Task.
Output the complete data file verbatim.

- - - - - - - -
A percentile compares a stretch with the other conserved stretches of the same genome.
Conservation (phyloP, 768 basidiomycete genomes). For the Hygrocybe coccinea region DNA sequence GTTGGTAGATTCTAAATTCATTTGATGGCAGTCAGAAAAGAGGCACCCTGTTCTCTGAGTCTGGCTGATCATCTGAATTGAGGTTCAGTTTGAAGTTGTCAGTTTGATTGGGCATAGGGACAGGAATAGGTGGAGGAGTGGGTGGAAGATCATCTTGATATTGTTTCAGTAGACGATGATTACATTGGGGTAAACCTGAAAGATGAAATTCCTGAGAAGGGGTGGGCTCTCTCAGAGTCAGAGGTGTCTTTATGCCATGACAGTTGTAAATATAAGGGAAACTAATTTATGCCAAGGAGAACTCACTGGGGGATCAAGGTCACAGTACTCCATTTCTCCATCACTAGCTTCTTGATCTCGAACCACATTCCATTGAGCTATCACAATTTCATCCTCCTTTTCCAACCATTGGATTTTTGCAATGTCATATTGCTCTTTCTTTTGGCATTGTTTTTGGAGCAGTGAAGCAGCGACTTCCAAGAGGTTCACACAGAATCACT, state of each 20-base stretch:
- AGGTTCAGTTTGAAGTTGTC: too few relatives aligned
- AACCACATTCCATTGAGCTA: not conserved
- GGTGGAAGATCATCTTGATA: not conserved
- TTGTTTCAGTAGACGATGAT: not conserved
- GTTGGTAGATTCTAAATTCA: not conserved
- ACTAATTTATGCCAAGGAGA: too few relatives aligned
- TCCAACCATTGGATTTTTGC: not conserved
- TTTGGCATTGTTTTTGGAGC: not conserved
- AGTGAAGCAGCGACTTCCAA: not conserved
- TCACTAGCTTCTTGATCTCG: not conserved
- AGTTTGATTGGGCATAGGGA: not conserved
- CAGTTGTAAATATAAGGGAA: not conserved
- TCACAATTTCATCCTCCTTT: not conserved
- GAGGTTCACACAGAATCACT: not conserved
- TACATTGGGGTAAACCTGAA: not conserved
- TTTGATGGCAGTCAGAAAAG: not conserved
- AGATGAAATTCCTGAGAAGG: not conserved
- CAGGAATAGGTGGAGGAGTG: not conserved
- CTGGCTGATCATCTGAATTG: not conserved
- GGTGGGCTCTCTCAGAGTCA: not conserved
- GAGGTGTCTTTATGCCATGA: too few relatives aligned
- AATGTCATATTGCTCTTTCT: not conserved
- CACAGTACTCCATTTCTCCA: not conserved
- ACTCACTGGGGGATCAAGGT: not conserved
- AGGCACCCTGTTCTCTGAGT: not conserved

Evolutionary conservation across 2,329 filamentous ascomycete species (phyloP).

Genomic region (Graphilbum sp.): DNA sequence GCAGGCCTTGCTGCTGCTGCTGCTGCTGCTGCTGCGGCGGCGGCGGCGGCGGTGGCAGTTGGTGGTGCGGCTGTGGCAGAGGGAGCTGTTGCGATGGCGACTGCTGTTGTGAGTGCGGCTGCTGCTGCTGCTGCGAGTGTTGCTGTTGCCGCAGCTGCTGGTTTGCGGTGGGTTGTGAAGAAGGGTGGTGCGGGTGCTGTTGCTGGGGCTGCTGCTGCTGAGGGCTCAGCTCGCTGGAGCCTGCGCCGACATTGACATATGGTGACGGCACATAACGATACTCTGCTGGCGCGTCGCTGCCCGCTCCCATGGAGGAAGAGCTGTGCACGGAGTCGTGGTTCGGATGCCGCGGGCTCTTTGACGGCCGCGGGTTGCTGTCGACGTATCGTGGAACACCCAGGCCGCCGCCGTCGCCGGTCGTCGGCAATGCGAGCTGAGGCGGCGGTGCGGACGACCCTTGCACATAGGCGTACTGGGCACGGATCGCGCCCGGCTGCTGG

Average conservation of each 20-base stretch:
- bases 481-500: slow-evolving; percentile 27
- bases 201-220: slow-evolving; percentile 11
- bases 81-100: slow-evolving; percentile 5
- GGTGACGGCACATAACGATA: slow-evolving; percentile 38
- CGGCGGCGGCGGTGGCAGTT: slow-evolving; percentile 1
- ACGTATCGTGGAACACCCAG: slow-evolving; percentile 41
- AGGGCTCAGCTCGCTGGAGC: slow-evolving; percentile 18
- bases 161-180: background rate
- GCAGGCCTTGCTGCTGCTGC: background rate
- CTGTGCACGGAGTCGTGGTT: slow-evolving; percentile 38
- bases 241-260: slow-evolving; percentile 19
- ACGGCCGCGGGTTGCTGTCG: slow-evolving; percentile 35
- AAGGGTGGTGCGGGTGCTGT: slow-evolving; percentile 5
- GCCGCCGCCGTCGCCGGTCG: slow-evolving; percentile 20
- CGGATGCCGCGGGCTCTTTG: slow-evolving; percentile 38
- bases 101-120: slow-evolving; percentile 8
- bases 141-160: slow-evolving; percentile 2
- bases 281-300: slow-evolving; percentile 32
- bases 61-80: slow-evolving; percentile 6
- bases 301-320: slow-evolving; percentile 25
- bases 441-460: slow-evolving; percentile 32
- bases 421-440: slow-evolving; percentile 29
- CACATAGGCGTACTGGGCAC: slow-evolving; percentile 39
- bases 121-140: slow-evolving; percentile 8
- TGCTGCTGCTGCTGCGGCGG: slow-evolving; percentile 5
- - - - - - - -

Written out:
A percentile compares a stretch with the other conserved stretches of the same genome.
Conservation (phyloP, 768 basidiomycete genomes). For the Hygrocybe coccinea region DNA sequence GTTGGTAGATTCTAAATTCATTTGATGGCAGTCAGAAAAGAGGCACCCTGTTCTCTGAGTCTGGCTGATCATCTGAATTGAGGTTCAGTTTGAAGTTGTCAGTTTGATTGGGCATAGGGACAGGAATAGGTGGAGGAGTGGGTGGAAGATCATCTTGATATTGTTTCAGTAGACGATGATTACATTGGGGTAAACCTGAAAGATGAAATTCCTGAGAAGGGGTGGGCTCTCTCAGAGTCAGAGGTGTCTTTATGCCATGACAGTTGTAAATATAAGGGAAACTAATTTATGCCAAGGAGAACTCACTGGGGGATCAAGGTCACAGTACTCCATTTCTCCATCACTAGCTTCTTGATCTCGAACCACATTCCATTGAGCTATCACAATTTCATCCTCCTTTTCCAACCATTGGATTTTTGCAATGTCATATTGCTCTTTCTTTTGGCATTGTTTTTGGAGCAGTGAAGCAGCGACTTCCAAGAGGTTCACACAGAATCACT, state of each 20-base stretch:
- AGGTTCAGTTTGAAGTTGTC: too few relatives aligned
- AACCACATTCCATTGAGCTA: not conserved
- GGTGGAAGATCATCTTGATA: not conserved
- TTGTTTCAGTAGACGATGAT: not conserved
- GTTGGTAGATTCTAAATTCA: not conserved
- ACTAATTTATGCCAAGGAGA: too few relatives aligned
- TCCAACCATTGGATTTTTGC: not conserved
- TTTGGCATTGTTTTTGGAGC: not conserved
- AGTGAAGCAGCGACTTCCAA: not conserved
- TCACTAGCTTCTTGATCTCG: not conserved
- AGTTTGATTGGGCATAGGGA: not conserved
- CAGTTGTAAATATAAGGGAA: not conserved
- TCACAATTTCATCCTCCTTT: not conserved
- GAGGTTCACACAGAATCACT: not conserved
- TACATTGGGGTAAACCTGAA: not conserved
- TTTGATGGCAGTCAGAAAAG: not conserved
- AGATGAAATTCCTGAGAAGG: not conserved
- CAGGAATAGGTGGAGGAGTG: not conserved
- CTGGCTGATCATCTGAATTG: not conserved
- GGTGGGCTCTCTCAGAGTCA: not conserved
- GAGGTGTCTTTATGCCATGA: too few relatives aligned
- AATGTCATATTGCTCTTTCT: not conserved
- CACAGTACTCCATTTCTCCA: not conserved
- ACTCACTGGGGGATCAAGGT: not conserved
- AGGCACCCTGTTCTCTGAGT: not conserved

Evolutionary conservation across 2,329 filamentous ascomycete species (phyloP).

Genomic region (Graphilbum sp.): DNA sequence GCAGGCCTTGCTGCTGCTGCTGCTGCTGCTGCTGCGGCGGCGGCGGCGGCGGTGGCAGTTGGTGGTGCGGCTGTGGCAGAGGGAGCTGTTGCGATGGCGACTGCTGTTGTGAGTGCGGCTGCTGCTGCTGCTGCGAGTGTTGCTGTTGCCGCAGCTGCTGGTTTGCGGTGGGTTGTGAAGAAGGGTGGTGCGGGTGCTGTTGCTGGGGCTGCTGCTGCTGAGGGCTCAGCTCGCTGGAGCCTGCGCCGACATTGACATATGGTGACGGCACATAACGATACTCTGCTGGCGCGTCGCTGCCCGCTCCCATGGAGGAAGAGCTGTGCACGGAGTCGTGGTTCGGATGCCGCGGGCTCTTTGACGGCCGCGGGTTGCTGTCGACGTATCGTGGAACACCCAGGCCGCCGCCGTCGCCGGTCGTCGGCAATGCGAGCTGAGGCGGCGGTGCGGACGACCCTTGCACATAGGCGTACTGGGCACGGATCGCGCCCGGCTGCTGG

Average conservation of each 20-base stretch:
- bases 481-500: slow-evolving; percentile 27
- bases 201-220: slow-evolving; percentile 11
- bases 81-100: slow-evolving; percentile 5
- GGTGACGGCACATAACGATA: slow-evolving; percentile 38
- CGGCGGCGGCGGTGGCAGTT: slow-evolving; percentile 1
- ACGTATCGTGGAACACCCAG: slow-evolving; percentile 41
- AGGGCTCAGCTCGCTGGAGC: slow-evolving; percentile 18
- bases 161-180: background rate
- GCAGGCCTTGCTGCTGCTGC: background rate
- CTGTGCACGGAGTCGTGGTT: slow-evolving; percentile 38
- bases 241-260: slow-evolving; percentile 19
- ACGGCCGCGGGTTGCTGTCG: slow-evolving; percentile 35
- AAGGGTGGTGCGGGTGCTGT: slow-evolving; percentile 5
- GCCGCCGCCGTCGCCGGTCG: slow-evolving; percentile 20
- CGGATGCCGCGGGCTCTTTG: slow-evolving; percentile 38
- bases 101-120: slow-evolving; percentile 8
- bases 141-160: slow-evolving; percentile 2
- bases 281-300: slow-evolving; percentile 32
- bases 61-80: slow-evolving; percentile 6
- bases 301-320: slow-evolving; percentile 25
- bases 441-460: slow-evolving; percentile 32
- bases 421-440: slow-evolving; percentile 29
- CACATAGGCGTACTGGGCAC: slow-evolving; percentile 39
- bases 121-140: slow-evolving; percentile 8
- TGCTGCTGCTGCTGCGGCGG: slow-evolving; percentile 5